It is a well-understood fact that the world's population is ageing. Concomitant with that is an increase in the chronicity of disease including dental disease. The challenges faced by the dental profession in managing patients as they age are becoming increasingly important. What do we know and understand about diseases and their impact on dental health in the elderly? What role do salivary dysfunction and biofilms play and how are these integrated with general and oral health? Are we really prepared to manage the impact of these factors and what is the profession doing to better equip itself for the inevitable change to dental practice that is likely to ensue? Dental education in Special Needs Dentistry and in particular geriatric care expands beyond the realms of the University setting. There is potential to expand knowledge in dental care amongst the elderly through continuing professional development that is now mandatory across Australia and New Zealand. Training should not be limited to University curricula. It should extend to include medical and allied health staff, staff in aged care facilities and all those involved in policy and decision making for the elderly. The aim of this paper is to address where education in geriatric oral health is currently placed and the role to be played by all key stakeholders from University to Community arenas.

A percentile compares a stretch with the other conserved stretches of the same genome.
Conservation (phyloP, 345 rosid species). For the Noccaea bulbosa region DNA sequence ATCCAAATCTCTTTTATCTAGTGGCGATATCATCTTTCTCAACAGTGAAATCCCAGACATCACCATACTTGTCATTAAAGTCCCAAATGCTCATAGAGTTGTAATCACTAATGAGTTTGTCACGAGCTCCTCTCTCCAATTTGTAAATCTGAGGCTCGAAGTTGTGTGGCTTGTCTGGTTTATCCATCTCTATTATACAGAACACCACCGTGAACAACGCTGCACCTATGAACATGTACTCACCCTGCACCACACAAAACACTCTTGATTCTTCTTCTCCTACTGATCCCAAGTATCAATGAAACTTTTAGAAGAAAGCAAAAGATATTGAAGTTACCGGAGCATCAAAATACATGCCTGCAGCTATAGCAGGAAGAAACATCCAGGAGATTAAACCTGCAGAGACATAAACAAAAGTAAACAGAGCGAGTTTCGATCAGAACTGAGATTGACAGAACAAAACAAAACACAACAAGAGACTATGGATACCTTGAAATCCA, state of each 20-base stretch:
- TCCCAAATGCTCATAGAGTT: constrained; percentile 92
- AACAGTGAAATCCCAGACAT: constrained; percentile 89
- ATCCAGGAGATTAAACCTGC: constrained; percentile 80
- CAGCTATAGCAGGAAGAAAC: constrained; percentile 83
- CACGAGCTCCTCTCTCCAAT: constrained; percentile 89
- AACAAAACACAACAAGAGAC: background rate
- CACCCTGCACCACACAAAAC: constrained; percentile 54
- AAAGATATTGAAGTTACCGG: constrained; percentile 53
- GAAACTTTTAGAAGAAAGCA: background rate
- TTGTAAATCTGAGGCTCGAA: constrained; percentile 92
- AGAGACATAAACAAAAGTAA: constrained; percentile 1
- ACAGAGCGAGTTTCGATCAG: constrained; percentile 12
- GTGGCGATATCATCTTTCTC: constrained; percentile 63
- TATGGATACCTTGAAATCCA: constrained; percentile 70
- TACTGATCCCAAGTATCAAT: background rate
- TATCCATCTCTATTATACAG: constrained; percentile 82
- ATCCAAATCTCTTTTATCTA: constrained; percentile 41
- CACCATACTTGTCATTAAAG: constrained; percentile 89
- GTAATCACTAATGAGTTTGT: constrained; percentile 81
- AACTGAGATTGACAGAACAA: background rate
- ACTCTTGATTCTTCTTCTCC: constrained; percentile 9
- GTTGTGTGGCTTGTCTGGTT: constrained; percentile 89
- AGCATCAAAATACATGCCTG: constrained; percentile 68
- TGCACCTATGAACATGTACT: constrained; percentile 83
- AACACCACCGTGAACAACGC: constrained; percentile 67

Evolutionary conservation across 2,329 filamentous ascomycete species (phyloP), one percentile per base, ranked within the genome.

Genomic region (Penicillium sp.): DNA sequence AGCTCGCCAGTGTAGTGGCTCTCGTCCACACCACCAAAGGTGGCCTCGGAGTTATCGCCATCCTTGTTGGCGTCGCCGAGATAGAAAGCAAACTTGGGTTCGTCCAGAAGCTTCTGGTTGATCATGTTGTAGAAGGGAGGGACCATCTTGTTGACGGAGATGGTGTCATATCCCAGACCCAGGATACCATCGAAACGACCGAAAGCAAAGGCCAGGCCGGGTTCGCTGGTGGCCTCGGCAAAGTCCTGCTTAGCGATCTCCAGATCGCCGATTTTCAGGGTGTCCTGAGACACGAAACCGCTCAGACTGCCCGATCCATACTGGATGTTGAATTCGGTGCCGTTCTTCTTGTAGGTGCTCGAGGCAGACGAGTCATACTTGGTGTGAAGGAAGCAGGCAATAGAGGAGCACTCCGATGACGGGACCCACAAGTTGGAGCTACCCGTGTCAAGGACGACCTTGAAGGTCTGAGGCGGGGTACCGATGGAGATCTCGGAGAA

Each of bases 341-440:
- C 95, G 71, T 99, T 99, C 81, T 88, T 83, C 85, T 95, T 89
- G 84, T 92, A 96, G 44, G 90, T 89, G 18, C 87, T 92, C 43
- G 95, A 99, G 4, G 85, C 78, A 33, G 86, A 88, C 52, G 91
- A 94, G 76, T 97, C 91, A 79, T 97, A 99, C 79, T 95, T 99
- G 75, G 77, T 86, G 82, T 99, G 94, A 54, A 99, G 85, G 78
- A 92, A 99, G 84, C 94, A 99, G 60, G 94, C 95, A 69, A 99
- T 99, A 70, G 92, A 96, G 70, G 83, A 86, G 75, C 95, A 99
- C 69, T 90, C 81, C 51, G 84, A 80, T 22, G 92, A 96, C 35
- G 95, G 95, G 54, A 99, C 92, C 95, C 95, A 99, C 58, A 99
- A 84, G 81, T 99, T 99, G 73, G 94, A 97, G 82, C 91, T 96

|Number of pages||4|
|Journal||Annals of the Royal Australasian College of Dental Surgeons|
|Publication status||Published - 1 Apr 2012|